PN: [00:53:52] Yeah Rathish, so I think there’s a few different sort of opportunities that we’re beginning to solve and the reason we’re excited is the following. One, when we first came in, we said, and this was what you started out with, who is this nano entrepreneur, and until very recently, we were doing programs “Hey, let’s give money to, you know, a non-profit. The non-profit will identify 10,000 people. All we care about is, you know, how does the 10,000 pool, like, how did they do?” That’s not enough. I need to know who these 10,000 people are, because when you take them to the market, the market is not dealing with them as a group. But, you know, they’re going to have to transact with them individually. So the first is, I think a lot of the work, the societal thinking ecosystem has done has been phenomenal, right? So the ability to track and support every individual over a period of time and have this granular data so that you can be very sharp in providing the right opportunity to the right individual and I think, you know, the work that Aadhar has done, that OCEN has done, that E-Gov has done, et cetera, is really something that we’re rapidly building on. You don’t need to recreate any of this.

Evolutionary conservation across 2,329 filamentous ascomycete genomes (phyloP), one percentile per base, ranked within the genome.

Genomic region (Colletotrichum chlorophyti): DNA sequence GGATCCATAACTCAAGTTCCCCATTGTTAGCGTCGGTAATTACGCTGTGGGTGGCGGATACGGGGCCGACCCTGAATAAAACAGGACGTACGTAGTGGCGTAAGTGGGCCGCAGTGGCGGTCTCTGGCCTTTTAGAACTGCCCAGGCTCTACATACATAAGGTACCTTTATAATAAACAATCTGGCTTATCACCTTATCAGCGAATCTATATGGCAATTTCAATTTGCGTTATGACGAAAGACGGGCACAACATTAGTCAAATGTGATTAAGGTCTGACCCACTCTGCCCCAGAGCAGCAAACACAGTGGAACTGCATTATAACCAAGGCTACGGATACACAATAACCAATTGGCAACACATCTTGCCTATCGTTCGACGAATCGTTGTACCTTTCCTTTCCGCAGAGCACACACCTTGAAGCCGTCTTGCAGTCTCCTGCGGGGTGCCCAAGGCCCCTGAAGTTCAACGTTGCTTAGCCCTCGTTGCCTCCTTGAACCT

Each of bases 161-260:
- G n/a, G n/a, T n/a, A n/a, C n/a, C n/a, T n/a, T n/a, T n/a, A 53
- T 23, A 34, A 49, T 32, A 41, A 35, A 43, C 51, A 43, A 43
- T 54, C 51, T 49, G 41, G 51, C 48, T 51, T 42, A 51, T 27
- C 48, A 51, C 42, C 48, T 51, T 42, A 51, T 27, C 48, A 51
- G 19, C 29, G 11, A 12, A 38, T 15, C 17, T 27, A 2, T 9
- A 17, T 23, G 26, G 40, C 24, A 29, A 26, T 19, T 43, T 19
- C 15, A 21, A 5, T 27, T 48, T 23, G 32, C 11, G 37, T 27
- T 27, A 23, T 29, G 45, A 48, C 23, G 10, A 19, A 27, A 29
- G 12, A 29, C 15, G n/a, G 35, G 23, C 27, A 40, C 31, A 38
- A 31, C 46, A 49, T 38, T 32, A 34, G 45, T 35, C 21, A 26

The second is I think the work that the government itself is pushing around open digital ecosystems so suddenly because when we said, I want to bring six interventions to this nano entrepreneur, but the people who are delivering the six interventions are six completely different partners. Some of them are NGOs and some of them are banks and some of them are, you know, government entities. How are you going to get different set of partners to transact at the level of a nano entrepreneur and make it viable, given the big push that the government is doing on the work. The third is we are realising that all of our partners also want to work with each other. So when we started engaging with SIDBI, CGG, NSC and we said, “Hey, we want to do this scheme for new to income and new to credit.” They said, “Well, but how about integrating with NSDC? You’re already creating a large proportion of people that are skilled. Instead of us doing this offline, can you actually build an integrated mechanism?” NGOs are saying instead of us doing this one by one by one, can we now just partner with a whole bunch of others? So we’re now realising that each of our critical partners and their own five year strategy is fully aligned with our five year strategy.